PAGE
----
Occupation Density

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Occupation Density

There is insufficient information available to the public to determine the average occupation density per square foot for residential high-rise buildings or hotels in America. The average rate of occupancy for United States hotels increased from 62.3% in 2013 to 64.4% in 2014 and steadily climbed to 67.9% in 2017 showing a significant increase when compared to days when more hotel rooms were empty during the 2009 recession. The rise in demand for hotel rooms in America has exceeded the increase in supply at the "national level for the past eight years." This disproportionate increase between demand and supply has led to a rise in hotel occupation density for eight straight years.

DENSITY PER SQUARE FOOT: RESIDENTIAL HIGH-RISE BUILDINGS

  • The occupation density per square foot for residential high-rise buildings across the United States is not available to the public.
  • The Bank of America Tower is a mixed-use building located in North Hills. The high-rise building has 841,164-square-foot. The Bank of America Tower location is at 620 S. Tryon St.
  • The significant economic driver for the increase in the number of tall buildings in the world (including the United States) is the limitation of space. Floor space is limited in "densely urbanised parts of" our societies, and this is "particularly true for residential developments."
  • The continual increase in population across cities is responsible for the popularity of mixed-use buildings (residential plus commercial). Mixed-use buildings are gaining importance as high-rise constructions are no longer strictly for the use of the financial and business sectors. High-rise buildings are becoming accepted globally for managing the rising number of city occupants as millions of people move to cities every week across the world.
  • New York-Newark is known to have the highest "number of proposed high-rise" buildings which are taller than 150 meters.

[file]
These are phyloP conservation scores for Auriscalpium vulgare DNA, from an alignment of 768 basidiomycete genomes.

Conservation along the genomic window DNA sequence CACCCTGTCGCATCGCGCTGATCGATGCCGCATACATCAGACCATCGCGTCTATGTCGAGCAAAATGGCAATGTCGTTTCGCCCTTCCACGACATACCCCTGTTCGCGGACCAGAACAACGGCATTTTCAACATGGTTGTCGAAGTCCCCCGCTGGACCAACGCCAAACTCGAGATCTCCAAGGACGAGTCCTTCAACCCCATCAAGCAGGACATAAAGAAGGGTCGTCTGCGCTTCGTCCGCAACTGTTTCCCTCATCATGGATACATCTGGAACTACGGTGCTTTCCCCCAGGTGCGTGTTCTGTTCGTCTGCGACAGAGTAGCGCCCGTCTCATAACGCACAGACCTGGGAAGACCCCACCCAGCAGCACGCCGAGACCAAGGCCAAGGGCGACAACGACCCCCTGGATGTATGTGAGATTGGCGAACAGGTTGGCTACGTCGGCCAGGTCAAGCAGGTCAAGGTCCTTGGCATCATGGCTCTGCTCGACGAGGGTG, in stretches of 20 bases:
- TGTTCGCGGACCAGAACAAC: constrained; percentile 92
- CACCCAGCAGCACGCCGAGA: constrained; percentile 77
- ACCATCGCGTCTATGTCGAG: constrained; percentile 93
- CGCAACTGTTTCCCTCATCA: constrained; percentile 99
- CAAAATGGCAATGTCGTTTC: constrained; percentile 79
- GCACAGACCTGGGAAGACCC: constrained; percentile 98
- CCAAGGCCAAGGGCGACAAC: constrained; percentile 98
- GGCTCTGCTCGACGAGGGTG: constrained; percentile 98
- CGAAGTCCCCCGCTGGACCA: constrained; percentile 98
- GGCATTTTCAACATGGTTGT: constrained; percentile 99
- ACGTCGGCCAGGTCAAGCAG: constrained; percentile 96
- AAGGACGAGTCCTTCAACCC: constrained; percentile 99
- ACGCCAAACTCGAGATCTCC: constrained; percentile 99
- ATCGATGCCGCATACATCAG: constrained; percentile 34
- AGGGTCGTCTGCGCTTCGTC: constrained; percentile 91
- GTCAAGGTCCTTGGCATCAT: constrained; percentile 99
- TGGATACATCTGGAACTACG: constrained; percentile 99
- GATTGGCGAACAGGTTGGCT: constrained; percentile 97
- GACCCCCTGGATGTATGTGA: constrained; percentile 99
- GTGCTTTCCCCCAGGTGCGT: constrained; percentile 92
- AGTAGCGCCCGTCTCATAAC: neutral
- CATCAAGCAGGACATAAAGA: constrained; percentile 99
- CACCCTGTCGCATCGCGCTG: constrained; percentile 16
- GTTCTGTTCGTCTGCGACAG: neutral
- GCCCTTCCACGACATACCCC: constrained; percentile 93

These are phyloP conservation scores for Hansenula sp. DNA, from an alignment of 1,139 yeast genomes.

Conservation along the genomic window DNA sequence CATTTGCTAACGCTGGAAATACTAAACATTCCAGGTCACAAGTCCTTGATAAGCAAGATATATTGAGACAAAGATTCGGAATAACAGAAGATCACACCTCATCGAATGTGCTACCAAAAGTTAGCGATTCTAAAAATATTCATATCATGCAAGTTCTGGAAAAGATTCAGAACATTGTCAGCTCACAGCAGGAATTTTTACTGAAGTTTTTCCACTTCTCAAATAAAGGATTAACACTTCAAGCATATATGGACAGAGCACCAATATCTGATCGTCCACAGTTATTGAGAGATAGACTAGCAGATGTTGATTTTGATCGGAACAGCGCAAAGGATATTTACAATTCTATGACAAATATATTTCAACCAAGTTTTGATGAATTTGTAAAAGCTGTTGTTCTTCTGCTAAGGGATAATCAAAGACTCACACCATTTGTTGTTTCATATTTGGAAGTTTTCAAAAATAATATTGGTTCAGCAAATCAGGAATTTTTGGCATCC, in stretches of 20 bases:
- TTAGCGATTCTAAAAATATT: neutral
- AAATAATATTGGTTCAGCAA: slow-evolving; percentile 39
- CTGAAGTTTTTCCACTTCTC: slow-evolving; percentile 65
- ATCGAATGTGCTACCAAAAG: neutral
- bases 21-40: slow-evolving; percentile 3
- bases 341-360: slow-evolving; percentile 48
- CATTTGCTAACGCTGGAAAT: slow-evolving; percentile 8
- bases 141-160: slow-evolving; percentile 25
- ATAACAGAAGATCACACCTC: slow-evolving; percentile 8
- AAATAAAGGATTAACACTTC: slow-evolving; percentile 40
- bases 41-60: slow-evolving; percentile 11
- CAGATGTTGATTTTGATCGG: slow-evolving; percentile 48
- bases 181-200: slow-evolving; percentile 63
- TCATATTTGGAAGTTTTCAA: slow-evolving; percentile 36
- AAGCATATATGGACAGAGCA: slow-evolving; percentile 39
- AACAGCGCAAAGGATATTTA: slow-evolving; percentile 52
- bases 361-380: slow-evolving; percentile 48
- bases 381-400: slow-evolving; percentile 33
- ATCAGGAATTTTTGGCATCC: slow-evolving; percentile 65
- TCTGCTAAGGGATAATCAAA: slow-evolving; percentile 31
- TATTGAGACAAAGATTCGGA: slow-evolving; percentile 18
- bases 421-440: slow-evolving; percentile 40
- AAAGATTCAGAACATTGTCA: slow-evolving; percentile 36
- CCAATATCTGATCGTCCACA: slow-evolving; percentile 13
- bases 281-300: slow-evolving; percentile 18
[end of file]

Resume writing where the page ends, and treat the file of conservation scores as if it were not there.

DENSITY PER SQUARE FOOT: HOTELS

  • There is limited information available to the public on the occupation density per square foot for hotels across the United States in the past eight years.
  • The average rate of occupancy for United States hotels increased from 62.3% in 2013 to 64.4% in 2014 and steadily climbed to 67.9% in 2017.
  • In 2013, there were 4.8 million hotel rooms available in the United States. This count grew to 4,978,705 rooms in 2014. The average number of hotel guests per night was 4.8 million in 2014. The above statistics amounted to 0.964 occupants per hotel room in 2014.

HIGH-RISE HOTELS: DENSITY PER SQUARE FOOT

  • The occupation density per square foot for high-rise hotels across the United States is not available to the public.

FACTORS LEADING TO THE CHANGE OF HOTEL OCCUPATION DENSITY

  • Due to continued growth of the overall United States economy, steady growth will be experienced by U.S. hotels in 2019. This rise in hotel occupancy has trended for ten consecutive years.
  • A higher proportion of hotel rooms (floor space) were empty during the 2009 recession. The recent increase in the demand for hotel rooms across America has exceeded the increase in supply at the "national level for the past eight years." The end of an era of a recession has been responsible for the steady rise in hotel demand and occupation.
  • The excess demand for hotel rooms (by occupants), which continues to increase at a rate higher than supply (floor space). This disproportionate increase between demand and supply has led to a rise in hotel occupation density for eight straight years.
  • Other factors responsible for the growth of hotel occupancy rates include recent "tax cuts and Jobs Act," which has led to higher group spending as well as rising "commercial transient demand."
  • Two among the top three largest hotel brands across the world originated within the United States and are Marriott International and Hilton Worldwide.

RESEARCH STRATEGY